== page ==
Saturday, July 19, 2014

A hypertufa planter for mini hostas

I've been making hypertufa planters for a few years now but mostly smaller stuff. I really wanted one to combine a collection of mini hostas in one container.
Whenever I make hypertufa planters, I let them cure over winter in a dry place before planting in them so this is the one I made last year. You don't necessarily have to cure them that long, a few month's is usually good enough. Maybe longer for larger pieces like this one. It's just by the time I get around to making them its too late to plant in them so I let them cure all winter.
There are a lot of recipes out there but mine is pretty straight forward. Equal amounts of Peat Moss, Portland Cement, and Perlite. A little more or less of one or the other is not going to matter.
For more details of the mixing and what it should look like go here.
For this container I'm using a large sturdy cardboard box. First fill the bottom for a depth of about 1 3/4 to 2 inches. I do a little less for smaller pieces but I figured a larger piece might benefit from a thicker base.
I start building up the sides. Now the best way to do this is to insert a smaller box and fill in the sides, but I didn't have a box the right size and I have had luck just forming it with my hands.
I work my way around the box, slowly working my way up. It takes a lot of time and patience doing it this way. Add more water if your mixture gets too dry.
 Try to keep it as even as possible but it doesn't matter if a few places are a little thicker than others.
Now cover it with plastic and let it dry for a few days before removing the cardboard.  Make sure its completely dried before lifting it because they are still very fragile at this point.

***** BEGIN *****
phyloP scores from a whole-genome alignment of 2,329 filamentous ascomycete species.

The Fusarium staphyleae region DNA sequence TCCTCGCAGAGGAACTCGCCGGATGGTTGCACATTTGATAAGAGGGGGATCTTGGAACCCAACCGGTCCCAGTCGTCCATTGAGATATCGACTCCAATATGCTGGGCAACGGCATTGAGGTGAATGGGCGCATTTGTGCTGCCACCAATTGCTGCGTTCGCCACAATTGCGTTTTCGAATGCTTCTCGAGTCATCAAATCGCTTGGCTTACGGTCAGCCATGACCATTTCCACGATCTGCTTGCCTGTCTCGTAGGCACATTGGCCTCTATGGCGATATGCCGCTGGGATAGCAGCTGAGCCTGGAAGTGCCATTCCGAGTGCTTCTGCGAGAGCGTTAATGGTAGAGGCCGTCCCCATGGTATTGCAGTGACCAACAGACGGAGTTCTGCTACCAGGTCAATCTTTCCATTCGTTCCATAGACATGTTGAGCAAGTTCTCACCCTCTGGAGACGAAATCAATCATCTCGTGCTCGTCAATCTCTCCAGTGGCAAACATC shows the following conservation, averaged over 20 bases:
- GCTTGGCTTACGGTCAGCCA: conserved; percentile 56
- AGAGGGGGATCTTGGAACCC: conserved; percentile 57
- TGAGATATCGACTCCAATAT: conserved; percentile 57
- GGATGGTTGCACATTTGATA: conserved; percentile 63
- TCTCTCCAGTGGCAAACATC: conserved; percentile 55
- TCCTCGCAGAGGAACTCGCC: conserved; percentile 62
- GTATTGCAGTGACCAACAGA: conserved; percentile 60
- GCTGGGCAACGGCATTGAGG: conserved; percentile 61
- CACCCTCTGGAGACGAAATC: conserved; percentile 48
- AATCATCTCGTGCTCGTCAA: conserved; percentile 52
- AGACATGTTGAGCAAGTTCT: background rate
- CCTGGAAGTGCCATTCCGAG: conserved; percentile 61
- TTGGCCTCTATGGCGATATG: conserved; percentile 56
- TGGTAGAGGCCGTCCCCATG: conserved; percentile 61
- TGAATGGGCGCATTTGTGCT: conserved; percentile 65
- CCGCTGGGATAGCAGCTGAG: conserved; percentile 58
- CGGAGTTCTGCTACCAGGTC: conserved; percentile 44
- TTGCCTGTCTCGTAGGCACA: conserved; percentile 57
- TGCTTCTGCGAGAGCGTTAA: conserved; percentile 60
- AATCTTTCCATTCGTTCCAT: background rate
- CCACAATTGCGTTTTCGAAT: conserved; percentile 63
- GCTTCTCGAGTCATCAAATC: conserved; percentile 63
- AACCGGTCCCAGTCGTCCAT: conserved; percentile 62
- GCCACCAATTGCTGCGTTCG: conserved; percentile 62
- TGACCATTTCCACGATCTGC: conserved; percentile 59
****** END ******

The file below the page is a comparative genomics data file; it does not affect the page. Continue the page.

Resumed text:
Drill a few drainage holes in the bottom before planting in it or you could insert some wooden dowels in the bottom while your tufa is still wet.
 Then the real fun begins. I put in Stiletto on the left, Blue Mouse Ears on the right, above Blue Mouse Ears is Cracker Crumbs, on the top right is an unknown petite hosta. The rest is just fillers for now.  My plans are to gradually make this a Mouse Ears collection and remove the other hostas. There are many varieties and I would like to add a new one every year.


  1. That looks beautiful planted up with your plants. Some great choices there for the little garden. Love the container you made yourself.
    Cher Sunray Gardens

  2. Interesting, Pearl... As you know, I'm a 'new' lover of Hostas... I have quite a few around my yard --and love them. I do/did have a mini-one ---but not sure it came back after our bitter winter... Thanks for the info.


  3. Beautiful planting. The mini hostas are darling. I have several "Mouse Ears" in my garden. They're among my favorites.

  4. Oh I just love it Pearl! How pretty the little hostas look in it.The fun part is decorating them. :)

  5. I love this! Next year we will be doing a lot more projects with dressing things up, and I will have to have one of these! This year is more repair on the house and painting and such. Not as much fun as flowers, but it has to be done!
    P.S. Stopping by today from my new blog :)